Jo Stephens

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  1. It’s old for certain. And the pegbox is very narrow, that A peg is going to be a right pain.
  2. Jo Stephens

    Hunter

    If your goal is to buy nicer quality with a view to resale and upgrade later, you might be better off buying a well setup antique instrument from one of the big violin shops rather than a new Chinese made instrument. They can be very good value but the resale is much lower than your initial outlay, also harder to find a buyer as anyone in the market for such an instrument can afford to buy new.
  3. The bridge stamp was not mentioned or pictured in the listing. I’m confident the bridge does belong to the violin, it is well fitted and has clearly been on there a long time. The case and bows are all consistent with 1920s London.
  4. I can't see. I will ask my luthier to check when he changes the fittings. Is the name on the bridge important? D Vlummens?
  5. The second violin does have "W Heaton maker" written in ink. Another Heaton violin is discussed in this thread, do you think they look similar?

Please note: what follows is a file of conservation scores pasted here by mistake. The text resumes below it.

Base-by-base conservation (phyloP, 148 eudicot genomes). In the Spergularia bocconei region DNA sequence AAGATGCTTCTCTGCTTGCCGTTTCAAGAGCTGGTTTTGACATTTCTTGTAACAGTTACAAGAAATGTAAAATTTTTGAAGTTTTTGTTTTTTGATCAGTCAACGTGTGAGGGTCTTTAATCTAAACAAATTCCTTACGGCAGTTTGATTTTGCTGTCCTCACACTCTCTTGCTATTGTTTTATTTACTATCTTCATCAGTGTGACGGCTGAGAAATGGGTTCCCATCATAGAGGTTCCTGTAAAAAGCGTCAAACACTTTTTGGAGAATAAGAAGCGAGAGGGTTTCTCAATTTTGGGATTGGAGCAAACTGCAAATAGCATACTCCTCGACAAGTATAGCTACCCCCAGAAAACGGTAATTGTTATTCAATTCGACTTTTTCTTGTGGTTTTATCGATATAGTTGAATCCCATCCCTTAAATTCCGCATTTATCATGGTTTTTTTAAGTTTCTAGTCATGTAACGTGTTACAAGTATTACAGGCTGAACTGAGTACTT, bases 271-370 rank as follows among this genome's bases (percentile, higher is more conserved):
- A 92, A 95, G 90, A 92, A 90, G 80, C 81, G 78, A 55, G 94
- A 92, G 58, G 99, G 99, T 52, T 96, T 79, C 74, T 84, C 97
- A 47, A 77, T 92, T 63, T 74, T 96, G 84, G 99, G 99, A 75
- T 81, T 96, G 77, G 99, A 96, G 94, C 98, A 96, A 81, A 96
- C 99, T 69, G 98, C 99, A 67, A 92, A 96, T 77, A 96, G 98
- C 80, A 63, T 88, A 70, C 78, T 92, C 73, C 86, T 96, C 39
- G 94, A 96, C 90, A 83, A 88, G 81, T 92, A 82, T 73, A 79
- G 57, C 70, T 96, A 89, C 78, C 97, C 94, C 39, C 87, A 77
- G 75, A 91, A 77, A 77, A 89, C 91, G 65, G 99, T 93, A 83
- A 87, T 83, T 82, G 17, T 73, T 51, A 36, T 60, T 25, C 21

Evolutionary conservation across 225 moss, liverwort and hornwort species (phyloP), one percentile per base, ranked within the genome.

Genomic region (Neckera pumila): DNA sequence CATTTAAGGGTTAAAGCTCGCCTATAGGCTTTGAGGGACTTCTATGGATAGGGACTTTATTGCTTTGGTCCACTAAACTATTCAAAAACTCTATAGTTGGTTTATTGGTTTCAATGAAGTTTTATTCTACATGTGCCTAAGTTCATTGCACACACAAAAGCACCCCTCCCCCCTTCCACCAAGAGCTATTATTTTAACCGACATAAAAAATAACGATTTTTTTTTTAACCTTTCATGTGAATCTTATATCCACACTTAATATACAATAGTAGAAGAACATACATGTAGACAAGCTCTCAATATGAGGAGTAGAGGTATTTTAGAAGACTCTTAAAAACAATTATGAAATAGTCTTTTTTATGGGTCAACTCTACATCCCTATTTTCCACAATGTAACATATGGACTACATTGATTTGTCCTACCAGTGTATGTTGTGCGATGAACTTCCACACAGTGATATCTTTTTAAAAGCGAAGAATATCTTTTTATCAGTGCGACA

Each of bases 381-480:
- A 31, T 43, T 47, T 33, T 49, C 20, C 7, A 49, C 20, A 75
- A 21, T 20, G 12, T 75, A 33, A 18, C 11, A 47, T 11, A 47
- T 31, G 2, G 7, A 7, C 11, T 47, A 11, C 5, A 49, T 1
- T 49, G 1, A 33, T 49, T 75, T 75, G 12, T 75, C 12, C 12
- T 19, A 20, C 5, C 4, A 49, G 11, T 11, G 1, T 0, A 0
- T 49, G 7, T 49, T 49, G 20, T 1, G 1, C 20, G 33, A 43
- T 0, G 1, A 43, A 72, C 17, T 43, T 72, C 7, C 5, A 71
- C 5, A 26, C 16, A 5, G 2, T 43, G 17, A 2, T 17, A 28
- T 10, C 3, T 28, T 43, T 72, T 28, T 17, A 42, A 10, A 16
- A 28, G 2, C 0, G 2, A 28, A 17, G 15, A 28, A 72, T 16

6. I’m quite surprised that the consensus so far is that both violins are from the same place, they are extremely different. Perhaps this doesn’t show so well in photographs.
  7. I reckon Juilliard might be better, I have heard of it anyway. I wonder which school they chose in the end and how they got on with their studies.
  8. Would it be a bad idea to switch out the fittings for boxwood?
  9. And violin number 2 - bridge is stamped D. Vlummens
  10. Ok, I've had another go at taking photos, apologies for previous substandard efforts.
  11. New tailpiece installed, the old one has an integral adjuster that was working but didn't have a lot of movement on it. Trying to decide whether or not to fit new pegs. Is it better to keep the old ones so long as they work? Or does this not matter really?
  12. Any thoughts on this one?
  13. Yes Martin, hence I know nothing of its history. The luthier who repaired it told me he thought it was not a trade instrument but by a single maker, possibly English.